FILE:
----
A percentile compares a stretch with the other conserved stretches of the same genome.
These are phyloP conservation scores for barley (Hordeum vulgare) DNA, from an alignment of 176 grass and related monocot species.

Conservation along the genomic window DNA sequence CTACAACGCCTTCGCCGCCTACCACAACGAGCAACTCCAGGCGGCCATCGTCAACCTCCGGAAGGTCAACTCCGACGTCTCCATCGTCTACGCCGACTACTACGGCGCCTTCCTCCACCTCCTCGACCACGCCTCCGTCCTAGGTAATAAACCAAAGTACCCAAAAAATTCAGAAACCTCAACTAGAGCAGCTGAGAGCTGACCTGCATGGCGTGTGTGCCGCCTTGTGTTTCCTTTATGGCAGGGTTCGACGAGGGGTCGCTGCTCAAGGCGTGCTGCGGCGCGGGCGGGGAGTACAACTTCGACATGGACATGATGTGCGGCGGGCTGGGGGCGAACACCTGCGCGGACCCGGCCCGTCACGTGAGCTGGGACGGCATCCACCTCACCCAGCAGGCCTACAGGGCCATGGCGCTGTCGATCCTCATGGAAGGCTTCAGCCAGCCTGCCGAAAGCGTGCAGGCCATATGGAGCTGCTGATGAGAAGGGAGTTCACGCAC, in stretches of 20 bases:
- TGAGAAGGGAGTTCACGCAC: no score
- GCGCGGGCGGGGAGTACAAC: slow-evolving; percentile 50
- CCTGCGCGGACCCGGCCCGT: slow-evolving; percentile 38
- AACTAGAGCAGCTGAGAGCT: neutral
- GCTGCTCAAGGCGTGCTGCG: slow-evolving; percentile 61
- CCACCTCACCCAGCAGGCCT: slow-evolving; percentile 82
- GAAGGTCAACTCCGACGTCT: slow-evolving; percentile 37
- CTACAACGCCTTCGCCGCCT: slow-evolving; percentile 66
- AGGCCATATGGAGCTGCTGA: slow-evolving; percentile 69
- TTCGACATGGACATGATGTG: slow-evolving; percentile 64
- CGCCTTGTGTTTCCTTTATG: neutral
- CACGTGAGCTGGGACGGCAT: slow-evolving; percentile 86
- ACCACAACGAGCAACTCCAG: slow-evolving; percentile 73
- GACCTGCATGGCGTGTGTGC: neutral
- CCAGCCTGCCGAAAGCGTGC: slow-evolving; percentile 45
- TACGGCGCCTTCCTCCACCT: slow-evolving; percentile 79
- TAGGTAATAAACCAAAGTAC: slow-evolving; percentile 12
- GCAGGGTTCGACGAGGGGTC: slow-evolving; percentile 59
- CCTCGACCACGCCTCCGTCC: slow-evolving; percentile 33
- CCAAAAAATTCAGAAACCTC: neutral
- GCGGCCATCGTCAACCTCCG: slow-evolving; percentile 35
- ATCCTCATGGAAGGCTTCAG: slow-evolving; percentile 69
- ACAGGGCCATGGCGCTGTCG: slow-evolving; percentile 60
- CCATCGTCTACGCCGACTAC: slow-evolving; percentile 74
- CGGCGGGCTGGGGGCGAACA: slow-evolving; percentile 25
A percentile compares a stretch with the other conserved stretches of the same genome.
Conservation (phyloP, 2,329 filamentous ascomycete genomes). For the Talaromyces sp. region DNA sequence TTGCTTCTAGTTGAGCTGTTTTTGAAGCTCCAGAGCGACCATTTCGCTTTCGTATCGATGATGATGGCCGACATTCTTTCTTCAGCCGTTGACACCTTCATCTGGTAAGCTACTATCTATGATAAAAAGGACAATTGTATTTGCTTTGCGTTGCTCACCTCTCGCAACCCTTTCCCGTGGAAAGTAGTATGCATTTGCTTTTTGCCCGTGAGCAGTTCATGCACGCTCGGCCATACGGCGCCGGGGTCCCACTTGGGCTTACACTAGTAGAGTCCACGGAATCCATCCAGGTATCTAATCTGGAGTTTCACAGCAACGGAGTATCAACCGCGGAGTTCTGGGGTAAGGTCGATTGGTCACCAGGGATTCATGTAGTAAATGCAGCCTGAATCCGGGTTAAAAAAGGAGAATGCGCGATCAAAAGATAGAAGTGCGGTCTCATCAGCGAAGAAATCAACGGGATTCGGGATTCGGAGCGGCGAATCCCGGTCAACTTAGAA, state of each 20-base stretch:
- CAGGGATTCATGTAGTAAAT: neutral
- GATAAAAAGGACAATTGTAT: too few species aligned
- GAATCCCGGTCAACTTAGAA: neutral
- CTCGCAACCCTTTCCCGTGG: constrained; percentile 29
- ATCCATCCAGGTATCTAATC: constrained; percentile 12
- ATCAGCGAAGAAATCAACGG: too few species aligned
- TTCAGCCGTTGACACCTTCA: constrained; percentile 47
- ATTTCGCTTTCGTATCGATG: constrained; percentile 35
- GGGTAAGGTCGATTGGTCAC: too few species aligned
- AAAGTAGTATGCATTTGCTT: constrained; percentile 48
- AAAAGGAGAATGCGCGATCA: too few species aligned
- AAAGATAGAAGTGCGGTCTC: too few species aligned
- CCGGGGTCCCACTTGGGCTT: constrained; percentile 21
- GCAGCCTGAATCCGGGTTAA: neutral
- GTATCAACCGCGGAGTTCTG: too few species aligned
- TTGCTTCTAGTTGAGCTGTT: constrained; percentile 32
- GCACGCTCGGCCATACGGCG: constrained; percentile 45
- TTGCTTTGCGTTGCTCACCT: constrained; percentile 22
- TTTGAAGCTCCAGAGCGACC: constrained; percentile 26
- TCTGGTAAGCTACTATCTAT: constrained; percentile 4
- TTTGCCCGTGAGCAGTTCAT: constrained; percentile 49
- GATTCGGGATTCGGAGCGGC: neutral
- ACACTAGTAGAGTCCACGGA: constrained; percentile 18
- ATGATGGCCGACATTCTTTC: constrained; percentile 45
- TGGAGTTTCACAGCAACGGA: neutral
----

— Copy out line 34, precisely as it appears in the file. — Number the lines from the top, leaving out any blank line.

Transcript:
- CTCGCAACCCTTTCCCGTGG: constrained; percentile 29